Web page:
The graduate students in my class have the opportunity to take over for part of one evening and present to students. I tell them to talk about their research if they are doctoral students and present some practical applications about writing based on their research findings. For master’s students, I ask them to share an activity and run it exactly as they would for the grade level they teach. One master’s level student presenter was running her activity and at one point (jokingly) threatened the students with additional writing work if they did not finish quickly enough. When the student finished, I got up and said “I know you were joking and don’t really do this with your children you teach, but let’s talk a few minutes about using writing as punishment. It is a very common practice. Given our course’s strong emphasis in helping children feel good about themselves and their writing, what are your thoughts?” The practicing teacher shared her thinking first. Then, other students told stories of when they had been punished with extra writing. They said things about punishment being a way to make kids less cooperative and experience writing time as a low time in the day. I thanked them for their contributions and reminded them that there would likely be days when they would want to do this, and I urged them to remember our conversation and reconsider. Then, class proceeded with the next activity.
In this critical incident, I objected to using writing punishment and worked to turn it into a reflective moment. To me, assigning writing as punishment is a behavioral tool that trains students to have negative feelings about writing. However, I also think it is unproductive socioculturally because it threatens the development of a positive writing identity and strains relationships with peers and the teacher.
Even so, I did not want my negative opinion about that practice to damage my relationship with the practicing teacher who made comment or the other students who I want to join the K-12 teaching community. In observational learning theory, Bandura (1986) argued that when one student is scolded, all the students feel scolded. For this reason, I felt like the best thing to do was say, “I know you don’t do this, but many teachers are tempted, so let’s talk about this.” Students took up my invitation to reflect by offering personal experiences and working to use the theories from the class. In so doing, I implicitly modeled (Level 1) how to turn class comments into productive moments. Also, in asking the teacher to model her cognition for the class, I was providing (Level 1).
This study offers insight into the tensions I experienced while striving to adhere to advice to model practice for students (Aleccia, 2011; Lunenberg, et al., 2007; Russell, 2005). In some theories of modeling, this explicit teaching is necessary, but in other forms, it is not. Recall also that modeling in teacher education has not been empirically established as a universally effective strategy (Moore & Bell, 2019). Before this study, I always assumed that doing as much explicit modeling as possible and trying to involve students in my thinking would make me a super model. Instead, modeling in teacher education carries assumptions about best practices and how students learn. Perhaps being a super model is about developing the agility to move back and forth between theories and modeling types while not looking awkward or losing one’s balance.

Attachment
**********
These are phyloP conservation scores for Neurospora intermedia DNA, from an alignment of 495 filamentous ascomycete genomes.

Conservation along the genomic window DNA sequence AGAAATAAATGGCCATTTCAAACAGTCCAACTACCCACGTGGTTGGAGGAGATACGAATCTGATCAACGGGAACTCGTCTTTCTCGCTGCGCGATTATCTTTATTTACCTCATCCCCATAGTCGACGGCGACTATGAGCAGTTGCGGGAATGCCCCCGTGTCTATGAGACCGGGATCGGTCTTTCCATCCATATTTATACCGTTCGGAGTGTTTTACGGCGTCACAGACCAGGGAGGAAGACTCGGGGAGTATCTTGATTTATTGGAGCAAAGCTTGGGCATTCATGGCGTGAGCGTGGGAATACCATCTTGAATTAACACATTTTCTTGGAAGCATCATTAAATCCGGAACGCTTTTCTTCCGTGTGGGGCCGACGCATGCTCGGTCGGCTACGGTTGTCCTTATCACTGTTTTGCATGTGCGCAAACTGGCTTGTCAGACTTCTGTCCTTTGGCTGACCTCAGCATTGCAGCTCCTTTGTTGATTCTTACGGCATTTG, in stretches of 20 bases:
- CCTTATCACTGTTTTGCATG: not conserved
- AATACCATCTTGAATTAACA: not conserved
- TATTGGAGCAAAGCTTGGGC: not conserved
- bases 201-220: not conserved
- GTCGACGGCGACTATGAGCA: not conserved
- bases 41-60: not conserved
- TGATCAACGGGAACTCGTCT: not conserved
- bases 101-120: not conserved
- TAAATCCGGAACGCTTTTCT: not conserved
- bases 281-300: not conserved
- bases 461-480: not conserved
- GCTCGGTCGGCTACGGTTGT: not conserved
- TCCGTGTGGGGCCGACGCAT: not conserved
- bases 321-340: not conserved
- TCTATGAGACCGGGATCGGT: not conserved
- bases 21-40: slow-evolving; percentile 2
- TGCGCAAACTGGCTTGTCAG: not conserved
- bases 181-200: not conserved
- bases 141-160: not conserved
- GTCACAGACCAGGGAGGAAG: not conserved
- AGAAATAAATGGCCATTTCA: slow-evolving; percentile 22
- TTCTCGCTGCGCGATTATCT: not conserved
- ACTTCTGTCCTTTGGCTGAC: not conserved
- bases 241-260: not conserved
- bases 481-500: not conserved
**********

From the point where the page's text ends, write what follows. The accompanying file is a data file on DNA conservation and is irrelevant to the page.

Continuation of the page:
Although my students are cooperative, they are not always able and willing to move with me between theories or learning and/or types of modeling and so I must adjust—I must Walk multiple simultaneous talks. In several of my critical incidents I asked teachers to move to thinking about future practice and they wanted to remain focused on their prior learning and experiences. I did not view this as problematic. I wondered if this was a pattern where modeling could elicit personal knowledge of teaching that might lead personal practical knowledge over time as teachers spend more time in schools (Clandinin, 1985). Even so, I feel pressed to continually invite teachers—prospective and practicing—to consider how children and youth experience school and what practices would serve the learners best.
Before the study, I also did not understand reflection’s theoretical role in modeling. Previously, I had not had the opportunity to interrogate reflection as a pedagogical move to make teachers feel supported while I disrupted their notions of practice. Just as a beautiful fashion model might see flaws in her reflection that others might not notice, a supermodel teacher educator has to be a tough critic on themselves while telling teachers that they are beautiful in their potential. For me, some tension in teacher educating came in moments where I realized I wanted to show and tell (Berry, 2007). However, the showing and telling tension I was experiencing came just as much from a desire to show and tell about modeling as it did about showing and telling about content and other aspects of practice.
For my future research and practice, I have several additional questions.
These issues are bigger than just what theoretical orientation to learning to base the modeling. Instead, questions emerge about the dilemmas involved in super modeling in various contexts. In keeping with the theme, this project demonstrates complexities through delicate attempts to make private knowing public. I look forward to hearing stories and continuing conversations with fellow teacher educators. What I know is this. We all Better Work!